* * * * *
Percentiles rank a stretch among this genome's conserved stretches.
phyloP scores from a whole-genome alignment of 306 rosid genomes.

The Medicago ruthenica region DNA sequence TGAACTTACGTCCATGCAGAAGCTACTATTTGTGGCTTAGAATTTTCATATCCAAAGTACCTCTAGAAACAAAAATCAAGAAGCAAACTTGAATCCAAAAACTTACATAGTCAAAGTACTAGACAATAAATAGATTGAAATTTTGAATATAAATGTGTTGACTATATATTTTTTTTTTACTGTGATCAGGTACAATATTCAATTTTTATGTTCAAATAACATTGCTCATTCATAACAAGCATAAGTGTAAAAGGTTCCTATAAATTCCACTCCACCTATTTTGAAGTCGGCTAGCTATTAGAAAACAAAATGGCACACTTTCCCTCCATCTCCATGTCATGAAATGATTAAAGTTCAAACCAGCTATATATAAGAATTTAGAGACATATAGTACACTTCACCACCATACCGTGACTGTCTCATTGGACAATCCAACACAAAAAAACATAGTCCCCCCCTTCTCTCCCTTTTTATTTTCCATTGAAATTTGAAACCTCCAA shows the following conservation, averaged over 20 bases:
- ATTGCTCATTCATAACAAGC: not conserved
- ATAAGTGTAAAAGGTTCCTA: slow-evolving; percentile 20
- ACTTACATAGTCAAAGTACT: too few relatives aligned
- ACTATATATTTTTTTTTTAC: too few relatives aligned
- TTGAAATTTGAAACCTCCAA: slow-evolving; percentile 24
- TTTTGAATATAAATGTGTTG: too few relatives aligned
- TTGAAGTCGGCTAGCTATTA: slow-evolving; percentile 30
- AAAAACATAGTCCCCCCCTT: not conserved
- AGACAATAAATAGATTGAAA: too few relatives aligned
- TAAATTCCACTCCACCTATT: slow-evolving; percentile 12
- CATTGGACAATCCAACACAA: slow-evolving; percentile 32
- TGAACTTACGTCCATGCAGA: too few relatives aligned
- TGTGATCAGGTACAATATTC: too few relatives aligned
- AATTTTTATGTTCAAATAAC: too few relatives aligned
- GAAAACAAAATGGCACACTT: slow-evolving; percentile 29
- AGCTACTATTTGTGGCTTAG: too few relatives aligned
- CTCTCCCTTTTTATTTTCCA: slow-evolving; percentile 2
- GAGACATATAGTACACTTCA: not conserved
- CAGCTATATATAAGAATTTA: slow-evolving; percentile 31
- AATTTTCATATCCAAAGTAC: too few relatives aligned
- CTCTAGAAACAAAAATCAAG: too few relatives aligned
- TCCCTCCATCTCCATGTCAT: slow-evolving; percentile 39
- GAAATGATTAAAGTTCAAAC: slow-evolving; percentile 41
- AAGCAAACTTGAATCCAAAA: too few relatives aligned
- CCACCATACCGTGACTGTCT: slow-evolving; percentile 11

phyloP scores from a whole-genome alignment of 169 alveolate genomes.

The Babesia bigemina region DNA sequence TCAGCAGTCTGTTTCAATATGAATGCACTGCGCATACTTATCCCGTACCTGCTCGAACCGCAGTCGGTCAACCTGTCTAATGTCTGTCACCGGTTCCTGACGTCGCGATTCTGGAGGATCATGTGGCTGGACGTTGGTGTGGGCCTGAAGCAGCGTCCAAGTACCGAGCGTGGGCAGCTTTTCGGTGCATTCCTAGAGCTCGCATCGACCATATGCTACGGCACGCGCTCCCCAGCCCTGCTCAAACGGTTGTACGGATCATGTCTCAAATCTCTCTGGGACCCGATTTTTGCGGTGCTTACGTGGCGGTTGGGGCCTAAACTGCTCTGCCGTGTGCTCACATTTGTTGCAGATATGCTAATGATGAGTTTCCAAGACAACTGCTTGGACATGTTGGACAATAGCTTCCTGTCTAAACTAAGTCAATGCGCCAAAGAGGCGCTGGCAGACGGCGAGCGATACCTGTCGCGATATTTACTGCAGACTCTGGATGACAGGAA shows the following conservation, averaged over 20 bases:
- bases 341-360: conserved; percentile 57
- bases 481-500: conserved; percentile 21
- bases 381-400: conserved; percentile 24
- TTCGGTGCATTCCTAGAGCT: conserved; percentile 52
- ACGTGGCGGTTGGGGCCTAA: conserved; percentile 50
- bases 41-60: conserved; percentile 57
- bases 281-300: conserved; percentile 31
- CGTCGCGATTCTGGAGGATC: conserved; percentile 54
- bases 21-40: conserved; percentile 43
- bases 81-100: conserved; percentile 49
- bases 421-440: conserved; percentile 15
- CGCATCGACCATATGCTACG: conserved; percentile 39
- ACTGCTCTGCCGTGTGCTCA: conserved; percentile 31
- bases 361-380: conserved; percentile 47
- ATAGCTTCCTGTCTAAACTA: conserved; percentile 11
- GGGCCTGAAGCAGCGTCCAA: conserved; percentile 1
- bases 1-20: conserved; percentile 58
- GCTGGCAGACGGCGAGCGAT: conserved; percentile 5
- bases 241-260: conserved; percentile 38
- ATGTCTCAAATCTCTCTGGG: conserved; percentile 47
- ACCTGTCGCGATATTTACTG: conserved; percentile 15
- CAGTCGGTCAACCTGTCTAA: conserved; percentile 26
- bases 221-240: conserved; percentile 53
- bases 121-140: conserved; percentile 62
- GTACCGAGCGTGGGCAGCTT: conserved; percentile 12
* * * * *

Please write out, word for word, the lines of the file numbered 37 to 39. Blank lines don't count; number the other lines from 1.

- bases 281-300: conserved; percentile 31
- CGTCGCGATTCTGGAGGATC: conserved; percentile 54
- bases 21-40: conserved; percentile 43